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Residency programs shift gears to address families’ concerns about COVID-19 :

June 23, 2020

Editor's note:For the latest news about the COVID-19 pandemic, visit

For years, pediatric residency program faculty have partnered with community organizations to teach residents how to address local child health needs and prepare them to be effective child health advocates. When communities began to feel the impact of COVID-19, faculty leaders drew on these partnerships to address families’ pressing concerns.

“Community partners are invaluable, and by working with allies such as food banks, schools and maternal and child health programs like WIC (Special Supplemental Nutrition Program for Women, Infants, and Children), pediatricians are increasing families’ access to community resources and addressing child health priorities,” said Benjamin D. Hoffman, M.D., FAAP, director of the AAP Community Pediatrics Training Initiative.

Through the New Jersey Pediatric Residency Advocacy Collaborative (NJPRAC), all nine residency programs in the state began partnering with the state-run Family Success Centers (FSC) in 2019 to address early childhood needs with support from a grant from The Nicholson Foundation. When New Jersey was severely impacted by COVID-19, leaders realized that though their grant projects would have to be halted, they could address families’ worries and needs related to COVID-19.

“As a state that was hit particularly hard by the COVID pandemic, NJPRAC needed to address the needs of our fellow New Jerseyans quickly and safely,” said NJPRAC Co-director Shilpa Pai, M.D., FAAP. “Thanks to the support of our chapter and the existing partnership we had with the Family Success Centers, we redirected NJPRAC's efforts to providing community health outreach through educational webinars about COVID.”

NJPRAC offered an "Ask the Doc" webinar led by a hospitalist, a primary care pediatrician and an infectious disease specialist from three different institutions. This evolved into weekly "Virtual House Calls." Most sessions were attended by over 100 community members and addressed COVID-related issues such as managing parent and child anxieties, food insecurity and public charge/immigration issues. Another popular session was a "Hip Hop with a Doc" dance session led by NJPRAC faculty member Tyree M.S. Winters, D.O., FAAP.

“While our major goal has been to help families, this has also been an outlet for us as pediatricians, improving our own wellness while contributing to the community in a meaningful way,” said NJPRAC Co-director Christin Traba, M.D., M.P.H., FAAP. “The questions from our FSC families were so insightful, truly giving us a different perspective as pediatricians. For me, the most alarming and surprising was whether a person would receive care if they went to an emergency room for illness when they did not have legal status here.”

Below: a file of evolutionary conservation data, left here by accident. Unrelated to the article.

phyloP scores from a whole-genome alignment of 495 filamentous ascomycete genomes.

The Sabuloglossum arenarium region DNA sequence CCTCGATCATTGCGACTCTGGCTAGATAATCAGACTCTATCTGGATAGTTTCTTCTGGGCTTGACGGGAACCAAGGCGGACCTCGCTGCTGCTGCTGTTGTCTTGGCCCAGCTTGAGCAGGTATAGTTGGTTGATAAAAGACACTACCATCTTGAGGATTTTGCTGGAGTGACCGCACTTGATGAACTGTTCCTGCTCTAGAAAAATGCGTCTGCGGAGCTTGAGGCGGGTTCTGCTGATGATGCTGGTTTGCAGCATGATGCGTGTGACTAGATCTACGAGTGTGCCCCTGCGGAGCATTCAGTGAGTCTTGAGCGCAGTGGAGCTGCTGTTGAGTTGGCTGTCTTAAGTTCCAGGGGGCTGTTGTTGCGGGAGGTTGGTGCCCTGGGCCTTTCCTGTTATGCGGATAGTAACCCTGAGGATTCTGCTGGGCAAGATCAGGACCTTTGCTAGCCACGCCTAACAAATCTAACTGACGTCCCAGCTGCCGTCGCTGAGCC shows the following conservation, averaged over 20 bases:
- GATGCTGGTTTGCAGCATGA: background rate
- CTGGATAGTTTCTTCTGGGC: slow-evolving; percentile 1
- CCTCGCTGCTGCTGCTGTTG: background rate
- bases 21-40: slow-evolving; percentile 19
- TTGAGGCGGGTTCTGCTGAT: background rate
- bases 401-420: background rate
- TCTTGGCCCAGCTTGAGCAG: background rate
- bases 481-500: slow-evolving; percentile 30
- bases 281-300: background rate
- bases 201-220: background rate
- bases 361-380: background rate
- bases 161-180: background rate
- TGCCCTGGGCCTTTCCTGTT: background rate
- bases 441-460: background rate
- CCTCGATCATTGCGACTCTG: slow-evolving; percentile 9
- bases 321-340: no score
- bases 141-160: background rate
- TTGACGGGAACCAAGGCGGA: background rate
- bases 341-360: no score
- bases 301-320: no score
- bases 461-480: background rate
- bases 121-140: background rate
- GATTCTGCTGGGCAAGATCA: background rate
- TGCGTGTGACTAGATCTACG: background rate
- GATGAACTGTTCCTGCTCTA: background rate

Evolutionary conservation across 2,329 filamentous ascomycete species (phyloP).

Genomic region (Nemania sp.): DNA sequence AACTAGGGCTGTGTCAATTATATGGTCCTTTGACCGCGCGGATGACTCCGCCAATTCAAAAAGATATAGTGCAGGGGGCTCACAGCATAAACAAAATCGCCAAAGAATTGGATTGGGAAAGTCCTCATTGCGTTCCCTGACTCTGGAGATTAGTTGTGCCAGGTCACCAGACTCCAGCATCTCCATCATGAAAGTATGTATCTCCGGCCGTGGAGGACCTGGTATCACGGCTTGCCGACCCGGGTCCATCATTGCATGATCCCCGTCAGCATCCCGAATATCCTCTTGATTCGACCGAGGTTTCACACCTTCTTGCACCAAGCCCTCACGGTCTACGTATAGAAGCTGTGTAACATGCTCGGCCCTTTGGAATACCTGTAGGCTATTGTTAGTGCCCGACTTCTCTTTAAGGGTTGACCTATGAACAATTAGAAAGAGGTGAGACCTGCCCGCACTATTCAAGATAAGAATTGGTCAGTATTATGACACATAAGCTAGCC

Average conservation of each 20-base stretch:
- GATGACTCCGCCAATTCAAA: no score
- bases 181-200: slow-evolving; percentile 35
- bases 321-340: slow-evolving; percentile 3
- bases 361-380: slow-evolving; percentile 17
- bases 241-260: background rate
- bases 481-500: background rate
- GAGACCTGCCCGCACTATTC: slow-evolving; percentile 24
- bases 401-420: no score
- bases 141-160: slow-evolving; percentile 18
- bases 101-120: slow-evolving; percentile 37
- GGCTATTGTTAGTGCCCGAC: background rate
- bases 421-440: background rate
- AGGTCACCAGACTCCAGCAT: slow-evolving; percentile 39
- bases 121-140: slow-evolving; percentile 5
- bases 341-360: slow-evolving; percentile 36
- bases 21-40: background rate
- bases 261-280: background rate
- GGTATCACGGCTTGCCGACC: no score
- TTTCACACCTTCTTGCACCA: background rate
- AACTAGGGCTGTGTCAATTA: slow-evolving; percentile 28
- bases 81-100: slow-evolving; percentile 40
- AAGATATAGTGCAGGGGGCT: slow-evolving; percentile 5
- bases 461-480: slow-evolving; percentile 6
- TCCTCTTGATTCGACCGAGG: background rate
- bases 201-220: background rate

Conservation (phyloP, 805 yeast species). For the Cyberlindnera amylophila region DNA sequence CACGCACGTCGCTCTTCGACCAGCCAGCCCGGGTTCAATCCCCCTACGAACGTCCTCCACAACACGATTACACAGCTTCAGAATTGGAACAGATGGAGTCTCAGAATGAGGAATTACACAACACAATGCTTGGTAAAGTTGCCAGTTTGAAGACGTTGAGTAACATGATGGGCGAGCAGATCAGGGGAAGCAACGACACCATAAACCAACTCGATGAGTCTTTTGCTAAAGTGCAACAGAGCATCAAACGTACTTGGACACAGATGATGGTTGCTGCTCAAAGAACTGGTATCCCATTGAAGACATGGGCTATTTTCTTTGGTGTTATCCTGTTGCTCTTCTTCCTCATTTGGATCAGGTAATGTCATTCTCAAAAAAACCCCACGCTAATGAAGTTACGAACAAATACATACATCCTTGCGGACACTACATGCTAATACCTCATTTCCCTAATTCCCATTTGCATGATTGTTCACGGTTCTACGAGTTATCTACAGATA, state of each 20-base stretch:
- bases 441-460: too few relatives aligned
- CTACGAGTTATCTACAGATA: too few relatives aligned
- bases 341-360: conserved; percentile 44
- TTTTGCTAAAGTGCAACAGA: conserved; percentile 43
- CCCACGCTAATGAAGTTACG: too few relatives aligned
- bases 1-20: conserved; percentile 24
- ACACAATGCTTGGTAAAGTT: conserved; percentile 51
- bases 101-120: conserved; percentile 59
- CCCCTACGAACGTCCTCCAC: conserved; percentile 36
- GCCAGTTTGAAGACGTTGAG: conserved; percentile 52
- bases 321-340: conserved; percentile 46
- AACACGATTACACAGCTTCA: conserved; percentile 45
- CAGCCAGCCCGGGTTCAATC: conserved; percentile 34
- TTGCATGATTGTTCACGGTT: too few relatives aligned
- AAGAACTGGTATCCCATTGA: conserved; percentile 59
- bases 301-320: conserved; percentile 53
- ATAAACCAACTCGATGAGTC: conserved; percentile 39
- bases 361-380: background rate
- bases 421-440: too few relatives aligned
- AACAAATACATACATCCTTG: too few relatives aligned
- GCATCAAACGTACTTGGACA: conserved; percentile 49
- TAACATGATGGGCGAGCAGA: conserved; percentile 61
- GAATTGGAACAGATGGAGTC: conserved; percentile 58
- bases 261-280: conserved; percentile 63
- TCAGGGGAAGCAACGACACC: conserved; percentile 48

During the height of the COVID-19 outbreak in New York, many pediatric trainees were deployed to work in adult medicine. The pandemic highlighted and exacerbated existing disparities in access to care and community resources.

“We have been having many conversations in our program about COVID-related health disparities given the population we serve and how we can brainstorm to address these disparities,” said Leora N. Mogilner, M.D., FAAP, advocacy faculty at Mount Sinai Hospital. “Our residents were very interested in learning more about advocacy opportunities and wanted to share this information with their medicine colleagues. And we have been working closely with our community-based organizations — even starting an onsite food pantry to address increased needs.”

Residents in the Weill Cornell Pediatric Residency Program also worked on adult units with pediatric generalists, pediatric specialists and internists.

“Communicating with families through no-visitor policies and discharge planning while addressing limited community resources were two of the challenges that were addressed,” said Laurie J. Gordon, M.D., FAAP, site director for Weill Cornell Pediatric Residency Education.

At Nationwide Children’s Hospital in Columbus, Ohio, advocacy faculty Sarah A. Denny, M.D., FAAP, and Sara M. Bode, M.D., FAAP, drew on partnerships to keep residents engaged when much of their advocacy training became remote. They partnered with their government relations team to shift their advocacy day to a virtual experience. Residents led seven meetings with legislators and their staff. They shared how COVID-19 impacted children and families in their communities and asked for support for additional relief.

“Our elected officials were highly engaged,” Dr. Bode said. “This was a tremendous success and a rich learning experience for all of us — residents, faculty and members of Congress, who all provided positive feedback. With travel restrictions and social distancing anticipated for months to come, we are encouraged by the positive results of this first experience and hope to continue this approach to pediatric resident policy advocacy training.”

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